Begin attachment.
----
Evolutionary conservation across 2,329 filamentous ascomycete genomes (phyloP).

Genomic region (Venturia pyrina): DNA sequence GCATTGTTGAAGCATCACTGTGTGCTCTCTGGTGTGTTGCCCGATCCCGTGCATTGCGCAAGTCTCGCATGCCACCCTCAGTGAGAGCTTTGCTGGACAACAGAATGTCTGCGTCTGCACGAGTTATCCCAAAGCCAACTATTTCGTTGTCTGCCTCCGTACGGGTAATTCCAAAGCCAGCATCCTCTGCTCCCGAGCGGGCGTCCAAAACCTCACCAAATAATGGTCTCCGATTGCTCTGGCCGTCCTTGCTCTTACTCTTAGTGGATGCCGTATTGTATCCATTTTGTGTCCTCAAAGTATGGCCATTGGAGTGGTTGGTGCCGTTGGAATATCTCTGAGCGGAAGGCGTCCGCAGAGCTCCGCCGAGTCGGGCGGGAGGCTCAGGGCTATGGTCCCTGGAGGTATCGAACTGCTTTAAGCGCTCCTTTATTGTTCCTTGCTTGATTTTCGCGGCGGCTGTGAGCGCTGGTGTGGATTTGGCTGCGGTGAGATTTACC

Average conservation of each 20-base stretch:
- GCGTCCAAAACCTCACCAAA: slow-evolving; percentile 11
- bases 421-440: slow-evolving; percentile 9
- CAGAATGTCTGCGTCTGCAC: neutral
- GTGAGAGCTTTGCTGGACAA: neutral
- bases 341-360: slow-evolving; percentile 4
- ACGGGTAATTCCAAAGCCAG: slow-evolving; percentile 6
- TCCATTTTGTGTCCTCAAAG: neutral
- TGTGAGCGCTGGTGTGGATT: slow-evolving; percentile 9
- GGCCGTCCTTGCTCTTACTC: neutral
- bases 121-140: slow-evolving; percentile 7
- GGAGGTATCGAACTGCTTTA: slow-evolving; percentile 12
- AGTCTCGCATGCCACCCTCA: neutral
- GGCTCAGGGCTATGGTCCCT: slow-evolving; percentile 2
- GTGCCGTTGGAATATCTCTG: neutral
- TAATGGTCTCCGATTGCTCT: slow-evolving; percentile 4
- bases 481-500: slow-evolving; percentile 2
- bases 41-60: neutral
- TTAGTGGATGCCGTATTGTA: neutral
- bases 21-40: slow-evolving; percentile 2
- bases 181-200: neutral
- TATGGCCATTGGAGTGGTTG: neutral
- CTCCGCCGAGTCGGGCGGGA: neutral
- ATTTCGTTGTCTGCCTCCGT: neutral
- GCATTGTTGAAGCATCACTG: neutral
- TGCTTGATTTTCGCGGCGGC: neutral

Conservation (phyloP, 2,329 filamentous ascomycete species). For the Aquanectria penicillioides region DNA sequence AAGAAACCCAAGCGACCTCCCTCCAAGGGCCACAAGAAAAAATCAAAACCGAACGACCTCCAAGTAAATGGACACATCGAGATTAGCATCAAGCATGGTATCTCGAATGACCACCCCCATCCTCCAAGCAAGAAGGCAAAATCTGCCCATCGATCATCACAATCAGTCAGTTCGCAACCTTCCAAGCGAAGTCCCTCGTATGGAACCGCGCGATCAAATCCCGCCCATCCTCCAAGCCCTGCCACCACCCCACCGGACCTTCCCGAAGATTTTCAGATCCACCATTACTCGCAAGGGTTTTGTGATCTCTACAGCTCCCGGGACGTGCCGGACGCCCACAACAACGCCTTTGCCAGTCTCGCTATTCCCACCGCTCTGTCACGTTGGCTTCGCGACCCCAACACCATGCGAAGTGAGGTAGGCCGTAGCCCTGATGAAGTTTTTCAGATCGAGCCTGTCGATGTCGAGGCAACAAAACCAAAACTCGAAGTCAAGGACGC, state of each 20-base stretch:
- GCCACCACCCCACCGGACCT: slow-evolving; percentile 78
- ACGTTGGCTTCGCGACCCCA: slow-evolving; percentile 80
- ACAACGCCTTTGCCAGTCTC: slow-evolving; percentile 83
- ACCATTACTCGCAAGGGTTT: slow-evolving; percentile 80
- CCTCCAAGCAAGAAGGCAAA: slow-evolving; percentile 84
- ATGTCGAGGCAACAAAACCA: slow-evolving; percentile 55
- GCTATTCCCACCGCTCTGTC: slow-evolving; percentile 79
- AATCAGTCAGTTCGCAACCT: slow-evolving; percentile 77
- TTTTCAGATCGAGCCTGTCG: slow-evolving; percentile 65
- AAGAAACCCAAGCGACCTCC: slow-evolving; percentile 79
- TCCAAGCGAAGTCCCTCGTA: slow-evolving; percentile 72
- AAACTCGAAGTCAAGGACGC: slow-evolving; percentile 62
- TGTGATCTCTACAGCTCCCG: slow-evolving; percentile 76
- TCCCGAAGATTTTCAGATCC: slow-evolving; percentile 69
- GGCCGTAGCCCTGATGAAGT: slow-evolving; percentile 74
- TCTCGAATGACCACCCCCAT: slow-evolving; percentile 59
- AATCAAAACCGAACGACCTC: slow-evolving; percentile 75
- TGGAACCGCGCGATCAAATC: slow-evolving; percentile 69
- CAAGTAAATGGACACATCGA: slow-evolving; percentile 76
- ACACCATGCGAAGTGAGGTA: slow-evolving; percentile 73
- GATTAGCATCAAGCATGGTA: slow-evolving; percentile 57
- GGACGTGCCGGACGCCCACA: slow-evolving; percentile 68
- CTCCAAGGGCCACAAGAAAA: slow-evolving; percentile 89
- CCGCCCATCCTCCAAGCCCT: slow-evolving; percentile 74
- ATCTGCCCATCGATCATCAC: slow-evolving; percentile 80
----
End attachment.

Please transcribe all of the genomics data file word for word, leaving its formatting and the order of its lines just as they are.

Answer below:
Evolutionary conservation across 2,329 filamentous ascomycete genomes (phyloP).

Genomic region (Venturia pyrina): DNA sequence GCATTGTTGAAGCATCACTGTGTGCTCTCTGGTGTGTTGCCCGATCCCGTGCATTGCGCAAGTCTCGCATGCCACCCTCAGTGAGAGCTTTGCTGGACAACAGAATGTCTGCGTCTGCACGAGTTATCCCAAAGCCAACTATTTCGTTGTCTGCCTCCGTACGGGTAATTCCAAAGCCAGCATCCTCTGCTCCCGAGCGGGCGTCCAAAACCTCACCAAATAATGGTCTCCGATTGCTCTGGCCGTCCTTGCTCTTACTCTTAGTGGATGCCGTATTGTATCCATTTTGTGTCCTCAAAGTATGGCCATTGGAGTGGTTGGTGCCGTTGGAATATCTCTGAGCGGAAGGCGTCCGCAGAGCTCCGCCGAGTCGGGCGGGAGGCTCAGGGCTATGGTCCCTGGAGGTATCGAACTGCTTTAAGCGCTCCTTTATTGTTCCTTGCTTGATTTTCGCGGCGGCTGTGAGCGCTGGTGTGGATTTGGCTGCGGTGAGATTTACC

Average conservation of each 20-base stretch:
- GCGTCCAAAACCTCACCAAA: slow-evolving; percentile 11
- bases 421-440: slow-evolving; percentile 9
- CAGAATGTCTGCGTCTGCAC: neutral
- GTGAGAGCTTTGCTGGACAA: neutral
- bases 341-360: slow-evolving; percentile 4
- ACGGGTAATTCCAAAGCCAG: slow-evolving; percentile 6
- TCCATTTTGTGTCCTCAAAG: neutral
- TGTGAGCGCTGGTGTGGATT: slow-evolving; percentile 9
- GGCCGTCCTTGCTCTTACTC: neutral
- bases 121-140: slow-evolving; percentile 7
- GGAGGTATCGAACTGCTTTA: slow-evolving; percentile 12
- AGTCTCGCATGCCACCCTCA: neutral
- GGCTCAGGGCTATGGTCCCT: slow-evolving; percentile 2
- GTGCCGTTGGAATATCTCTG: neutral
- TAATGGTCTCCGATTGCTCT: slow-evolving; percentile 4
- bases 481-500: slow-evolving; percentile 2
- bases 41-60: neutral
- TTAGTGGATGCCGTATTGTA: neutral
- bases 21-40: slow-evolving; percentile 2
- bases 181-200: neutral
- TATGGCCATTGGAGTGGTTG: neutral
- CTCCGCCGAGTCGGGCGGGA: neutral
- ATTTCGTTGTCTGCCTCCGT: neutral
- GCATTGTTGAAGCATCACTG: neutral
- TGCTTGATTTTCGCGGCGGC: neutral

Conservation (phyloP, 2,329 filamentous ascomycete species). For the Aquanectria penicillioides region DNA sequence AAGAAACCCAAGCGACCTCCCTCCAAGGGCCACAAGAAAAAATCAAAACCGAACGACCTCCAAGTAAATGGACACATCGAGATTAGCATCAAGCATGGTATCTCGAATGACCACCCCCATCCTCCAAGCAAGAAGGCAAAATCTGCCCATCGATCATCACAATCAGTCAGTTCGCAACCTTCCAAGCGAAGTCCCTCGTATGGAACCGCGCGATCAAATCCCGCCCATCCTCCAAGCCCTGCCACCACCCCACCGGACCTTCCCGAAGATTTTCAGATCCACCATTACTCGCAAGGGTTTTGTGATCTCTACAGCTCCCGGGACGTGCCGGACGCCCACAACAACGCCTTTGCCAGTCTCGCTATTCCCACCGCTCTGTCACGTTGGCTTCGCGACCCCAACACCATGCGAAGTGAGGTAGGCCGTAGCCCTGATGAAGTTTTTCAGATCGAGCCTGTCGATGTCGAGGCAACAAAACCAAAACTCGAAGTCAAGGACGC, state of each 20-base stretch:
- GCCACCACCCCACCGGACCT: slow-evolving; percentile 78
- ACGTTGGCTTCGCGACCCCA: slow-evolving; percentile 80
- ACAACGCCTTTGCCAGTCTC: slow-evolving; percentile 83
- ACCATTACTCGCAAGGGTTT: slow-evolving; percentile 80
- CCTCCAAGCAAGAAGGCAAA: slow-evolving; percentile 84
- ATGTCGAGGCAACAAAACCA: slow-evolving; percentile 55
- GCTATTCCCACCGCTCTGTC: slow-evolving; percentile 79
- AATCAGTCAGTTCGCAACCT: slow-evolving; percentile 77
- TTTTCAGATCGAGCCTGTCG: slow-evolving; percentile 65
- AAGAAACCCAAGCGACCTCC: slow-evolving; percentile 79
- TCCAAGCGAAGTCCCTCGTA: slow-evolving; percentile 72
- AAACTCGAAGTCAAGGACGC: slow-evolving; percentile 62
- TGTGATCTCTACAGCTCCCG: slow-evolving; percentile 76
- TCCCGAAGATTTTCAGATCC: slow-evolving; percentile 69
- GGCCGTAGCCCTGATGAAGT: slow-evolving; percentile 74
- TCTCGAATGACCACCCCCAT: slow-evolving; percentile 59
- AATCAAAACCGAACGACCTC: slow-evolving; percentile 75
- TGGAACCGCGCGATCAAATC: slow-evolving; percentile 69
- CAAGTAAATGGACACATCGA: slow-evolving; percentile 76
- ACACCATGCGAAGTGAGGTA: slow-evolving; percentile 73
- GATTAGCATCAAGCATGGTA: slow-evolving; percentile 57
- GGACGTGCCGGACGCCCACA: slow-evolving; percentile 68
- CTCCAAGGGCCACAAGAAAA: slow-evolving; percentile 89
- CCGCCCATCCTCCAAGCCCT: slow-evolving; percentile 74
- ATCTGCCCATCGATCATCAC: slow-evolving; percentile 80